Anyway, it is really surprising that there are no classic Unix-style free-software command-line apps after over 30 years of GNU and over 13 years of libsndfile. The latter even features a spectrogram rendering application which already provides the necessary building-blocks - but no waveform output.
Now, one should step back and ponder the situation. Surely there must be a good reason for the current state and lessons to be learned. About 10 minutes into the history of Linux-Audio, one will notice that more time has already spent on thinking about the problem than it would have taken to implement a solution. Another ten minutes, and one may come to the conclusion that potetentially a lesson can be learned by just doing it. The process may reveal why such a simple tool is so scarce.
Regarding the lesson, I must disappoint you.
The remaining story is simply told as
The source-code is available from the
and has been merged
sndfile-waveform - waveform image generator Creates a PNG image depicting the wave-form of an audio file. Peak-signal and RMS values can be displayed in the same plot, where the horizontal axis always represents time. The vertical axis can be plotted logarithmically, and the signal can optionally be rectified. The Time-axis annotation unit is either seconds or timecode using broadcast-wave time reference meta-data. The tool can plot individual channels, reduce the file to mono, or plot all channels in vertically arrangement. Colours (ARGB) and image- or waveform geometry can be freely specified. Usage : sndfile-waveform [OPTION] <sound-file> <png-file> Options : -A, --textcolour <COL> specify text and border colour ; default 0xffffffff all colours as hexadecimal AA RR GG BB values -b, --border display a border with annotations -B, --background <COL> specify background colour ; default 0x8099999f -c, --channel choose channel (s) to plot, 0 : merge to mono ; < 0 : render all channels vertically separated ; > 0 : render only specified channel. (default : 0) -C, --centerline <COL> set colour of zero/center line (default 0x4cffffff) -F, --foreground <COL> specify background colour ; default 0xff333333 -g <w>x<h>, --geometry <w>x<h> specify the size of the image to create default : 800x192 -G, --borderbg <COL> specify border/annotation background colour ; default 0xb3ffffff -h, --help display this help and exit -l, --logscale use logarithmic scale --no-peak only draw RMS signal using foreground colour --no-rms only draw signal peaks (exclusive with --no-peak). -r, --rectified rectify waveform -R, --rmscolour <COL> specify background colour ; default 0xffb3b3b3 -s, --gainscale zoom into y-axis, map max signal to height. -S, --separator <px> vertically separate channels by N pixels (default : 12) - only used with -c -1 -t <NUM>[/<DEN>], --timecode <NUM>[/<DEN>] use timecode instead of seconds for x-axis ; The numerator must be set, the denominator defaults to 1 if omitted. -T <offset> override the BWF time-reference (if any) ; the offset is specified in audio-frames and only used with timecode (-t) annotation. -V, --version output version information and exit -W, --wavesize given geometry applies to the plain wave-form. image height depends on number of channels. border-sizes are added to width and height. Report bugs to <email@example.com>. Website and manual: <http://www.mega-nerd.com/libsndfile/tools/> Example images: <http://gareus.org/wiki/sndfile-waveform/>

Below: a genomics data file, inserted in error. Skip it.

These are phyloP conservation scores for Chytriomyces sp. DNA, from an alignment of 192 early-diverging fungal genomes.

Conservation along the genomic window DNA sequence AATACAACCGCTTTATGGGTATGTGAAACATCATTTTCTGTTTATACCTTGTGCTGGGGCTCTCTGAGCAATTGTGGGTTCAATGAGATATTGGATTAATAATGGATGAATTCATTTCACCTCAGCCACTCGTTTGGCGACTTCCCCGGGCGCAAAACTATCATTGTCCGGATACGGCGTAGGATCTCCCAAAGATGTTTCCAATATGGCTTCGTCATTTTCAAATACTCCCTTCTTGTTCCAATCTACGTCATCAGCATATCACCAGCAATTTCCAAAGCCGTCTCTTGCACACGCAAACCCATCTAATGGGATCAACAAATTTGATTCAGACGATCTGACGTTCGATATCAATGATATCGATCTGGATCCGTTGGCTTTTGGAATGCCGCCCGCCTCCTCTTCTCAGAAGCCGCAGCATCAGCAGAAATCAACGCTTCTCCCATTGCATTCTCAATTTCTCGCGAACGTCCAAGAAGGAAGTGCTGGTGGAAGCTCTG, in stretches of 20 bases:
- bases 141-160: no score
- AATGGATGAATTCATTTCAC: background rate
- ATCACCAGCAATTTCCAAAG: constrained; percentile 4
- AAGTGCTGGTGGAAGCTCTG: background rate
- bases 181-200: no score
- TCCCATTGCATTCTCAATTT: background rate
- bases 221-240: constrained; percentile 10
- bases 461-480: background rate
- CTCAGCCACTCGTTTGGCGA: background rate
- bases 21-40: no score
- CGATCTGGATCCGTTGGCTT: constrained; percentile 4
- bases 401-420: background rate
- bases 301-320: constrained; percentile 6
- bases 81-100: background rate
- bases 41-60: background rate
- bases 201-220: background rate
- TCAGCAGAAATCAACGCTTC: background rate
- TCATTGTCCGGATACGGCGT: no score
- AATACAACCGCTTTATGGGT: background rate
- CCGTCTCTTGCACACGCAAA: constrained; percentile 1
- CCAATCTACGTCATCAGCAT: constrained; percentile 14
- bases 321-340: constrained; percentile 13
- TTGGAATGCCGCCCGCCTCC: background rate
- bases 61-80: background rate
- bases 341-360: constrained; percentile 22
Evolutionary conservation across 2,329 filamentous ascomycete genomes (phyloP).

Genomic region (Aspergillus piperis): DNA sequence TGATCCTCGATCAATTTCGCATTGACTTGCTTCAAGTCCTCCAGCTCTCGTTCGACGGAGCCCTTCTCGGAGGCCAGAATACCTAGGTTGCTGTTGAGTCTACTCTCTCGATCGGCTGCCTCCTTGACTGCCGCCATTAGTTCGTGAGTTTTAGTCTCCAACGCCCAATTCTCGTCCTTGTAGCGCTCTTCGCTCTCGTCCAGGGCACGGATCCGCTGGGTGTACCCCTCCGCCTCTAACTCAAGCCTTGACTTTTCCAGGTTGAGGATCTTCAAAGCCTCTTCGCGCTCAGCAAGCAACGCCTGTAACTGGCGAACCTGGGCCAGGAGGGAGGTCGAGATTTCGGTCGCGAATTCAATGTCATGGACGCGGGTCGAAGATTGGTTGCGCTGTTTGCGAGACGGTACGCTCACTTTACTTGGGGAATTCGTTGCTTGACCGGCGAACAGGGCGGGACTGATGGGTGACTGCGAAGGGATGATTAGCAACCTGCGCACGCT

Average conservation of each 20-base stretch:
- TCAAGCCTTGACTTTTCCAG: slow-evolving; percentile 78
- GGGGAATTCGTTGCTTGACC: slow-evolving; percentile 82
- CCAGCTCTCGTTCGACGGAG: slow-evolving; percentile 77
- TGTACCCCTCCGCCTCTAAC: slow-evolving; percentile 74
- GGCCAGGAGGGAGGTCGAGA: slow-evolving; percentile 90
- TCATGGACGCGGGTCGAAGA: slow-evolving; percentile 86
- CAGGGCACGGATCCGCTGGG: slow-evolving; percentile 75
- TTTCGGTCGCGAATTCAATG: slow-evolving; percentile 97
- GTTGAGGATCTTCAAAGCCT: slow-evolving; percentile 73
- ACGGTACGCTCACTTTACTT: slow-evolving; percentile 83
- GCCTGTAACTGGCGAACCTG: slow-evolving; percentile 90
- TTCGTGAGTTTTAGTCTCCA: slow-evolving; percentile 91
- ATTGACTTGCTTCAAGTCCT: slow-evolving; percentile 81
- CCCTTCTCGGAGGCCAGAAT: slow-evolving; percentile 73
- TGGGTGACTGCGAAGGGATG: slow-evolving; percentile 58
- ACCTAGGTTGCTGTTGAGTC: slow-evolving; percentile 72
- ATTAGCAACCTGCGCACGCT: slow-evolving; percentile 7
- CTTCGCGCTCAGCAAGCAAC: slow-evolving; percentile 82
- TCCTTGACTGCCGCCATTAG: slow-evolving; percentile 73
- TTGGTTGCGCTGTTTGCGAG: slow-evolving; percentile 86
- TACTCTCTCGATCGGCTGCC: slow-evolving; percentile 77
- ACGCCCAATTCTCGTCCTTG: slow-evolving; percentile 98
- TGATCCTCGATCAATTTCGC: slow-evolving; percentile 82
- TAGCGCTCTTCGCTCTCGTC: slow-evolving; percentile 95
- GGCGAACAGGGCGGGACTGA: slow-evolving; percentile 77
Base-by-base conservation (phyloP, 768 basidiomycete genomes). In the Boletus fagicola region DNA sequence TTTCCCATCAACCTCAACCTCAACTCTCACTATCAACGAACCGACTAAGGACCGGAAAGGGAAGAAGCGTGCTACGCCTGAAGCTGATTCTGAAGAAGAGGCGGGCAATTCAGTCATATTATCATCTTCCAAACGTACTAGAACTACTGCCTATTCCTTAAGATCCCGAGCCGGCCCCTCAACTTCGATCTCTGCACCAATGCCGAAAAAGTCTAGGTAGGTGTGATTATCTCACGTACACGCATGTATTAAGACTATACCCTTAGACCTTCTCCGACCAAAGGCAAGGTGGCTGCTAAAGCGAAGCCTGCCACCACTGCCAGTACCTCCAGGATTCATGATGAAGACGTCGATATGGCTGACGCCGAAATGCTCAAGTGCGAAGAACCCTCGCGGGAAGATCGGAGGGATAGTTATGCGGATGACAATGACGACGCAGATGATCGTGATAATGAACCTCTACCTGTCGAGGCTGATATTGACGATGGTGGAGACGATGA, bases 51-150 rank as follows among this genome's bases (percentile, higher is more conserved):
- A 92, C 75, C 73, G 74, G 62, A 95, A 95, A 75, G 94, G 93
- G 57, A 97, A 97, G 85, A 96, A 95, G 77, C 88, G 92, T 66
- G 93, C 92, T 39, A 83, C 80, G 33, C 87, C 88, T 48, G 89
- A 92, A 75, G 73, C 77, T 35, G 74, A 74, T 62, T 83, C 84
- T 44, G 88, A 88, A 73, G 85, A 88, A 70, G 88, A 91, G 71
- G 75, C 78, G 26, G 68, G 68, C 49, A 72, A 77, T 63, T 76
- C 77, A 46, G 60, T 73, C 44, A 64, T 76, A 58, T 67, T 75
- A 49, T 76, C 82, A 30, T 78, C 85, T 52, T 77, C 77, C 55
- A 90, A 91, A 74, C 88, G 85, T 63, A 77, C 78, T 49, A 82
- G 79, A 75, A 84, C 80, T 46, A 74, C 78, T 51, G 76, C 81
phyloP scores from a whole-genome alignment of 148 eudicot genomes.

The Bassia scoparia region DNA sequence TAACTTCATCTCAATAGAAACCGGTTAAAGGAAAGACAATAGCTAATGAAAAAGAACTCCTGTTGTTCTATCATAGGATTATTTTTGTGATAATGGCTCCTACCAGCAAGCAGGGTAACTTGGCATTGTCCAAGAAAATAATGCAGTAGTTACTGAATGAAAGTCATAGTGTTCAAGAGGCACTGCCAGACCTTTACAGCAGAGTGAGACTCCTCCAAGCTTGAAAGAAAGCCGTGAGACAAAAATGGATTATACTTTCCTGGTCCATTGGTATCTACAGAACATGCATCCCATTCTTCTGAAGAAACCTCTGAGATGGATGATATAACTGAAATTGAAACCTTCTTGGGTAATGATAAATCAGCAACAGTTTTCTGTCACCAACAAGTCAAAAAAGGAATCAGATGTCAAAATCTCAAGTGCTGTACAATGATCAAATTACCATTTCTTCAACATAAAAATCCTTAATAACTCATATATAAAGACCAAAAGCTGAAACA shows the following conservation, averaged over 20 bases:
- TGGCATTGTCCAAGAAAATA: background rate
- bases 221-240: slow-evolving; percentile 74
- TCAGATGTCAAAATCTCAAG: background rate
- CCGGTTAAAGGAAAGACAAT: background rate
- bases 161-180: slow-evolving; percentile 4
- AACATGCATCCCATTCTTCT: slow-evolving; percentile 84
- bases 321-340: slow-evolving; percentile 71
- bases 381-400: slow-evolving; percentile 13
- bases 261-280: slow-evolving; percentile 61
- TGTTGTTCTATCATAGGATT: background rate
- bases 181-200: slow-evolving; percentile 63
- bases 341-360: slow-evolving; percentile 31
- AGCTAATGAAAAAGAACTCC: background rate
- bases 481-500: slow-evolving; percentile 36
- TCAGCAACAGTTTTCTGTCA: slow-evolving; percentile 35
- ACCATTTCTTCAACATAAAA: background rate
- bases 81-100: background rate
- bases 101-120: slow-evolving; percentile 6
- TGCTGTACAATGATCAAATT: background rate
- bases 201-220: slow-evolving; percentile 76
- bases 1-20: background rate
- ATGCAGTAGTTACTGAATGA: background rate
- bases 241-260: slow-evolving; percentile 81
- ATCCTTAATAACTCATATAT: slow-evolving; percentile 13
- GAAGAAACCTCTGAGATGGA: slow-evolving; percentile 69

sndfile-waveform /tmp/ywbs.wav example0.png
sndfile-waveform --border -g 800x400 --logscale --timecode 10 --channel -1 /tmp/ywbs.wav example1.png
sndfile-waveform -b -g 800x200 --rectified -t 25 -T 172800000 /tmp/ywbs.wav example2.png
sndfile-waveform -b -g 800x200 --channel 1 --logscale --rectified \ -F 0xFFFFFFFF -R 0xFF000000 -B 0xFF000000 -A 0xFF000000 -G 0xFFFFFFFF \ /tmp/ywbs.wav example3.png
sndfile-waveform --channel -1 --separator 0 --logscale --geometry 800x240 \ -F 0xFF30FF00 -B 0xFF000000 -R 0x99000000 \ /tmp/ywbs.wav example4.png
The last one can be achieved by using ImageMagick post-processing to make the peak data transparent:
sndfile-waveform --logscale --no-rms -B 0xffffffff -F 0xFF000000 -C 0xFF000000 INFILE.wav i1.png convert i1.png -fuzz 50% -transparent black i2.png display i2.png
I'll take Erik's stance here: you write it, we'll be happy to merge it :)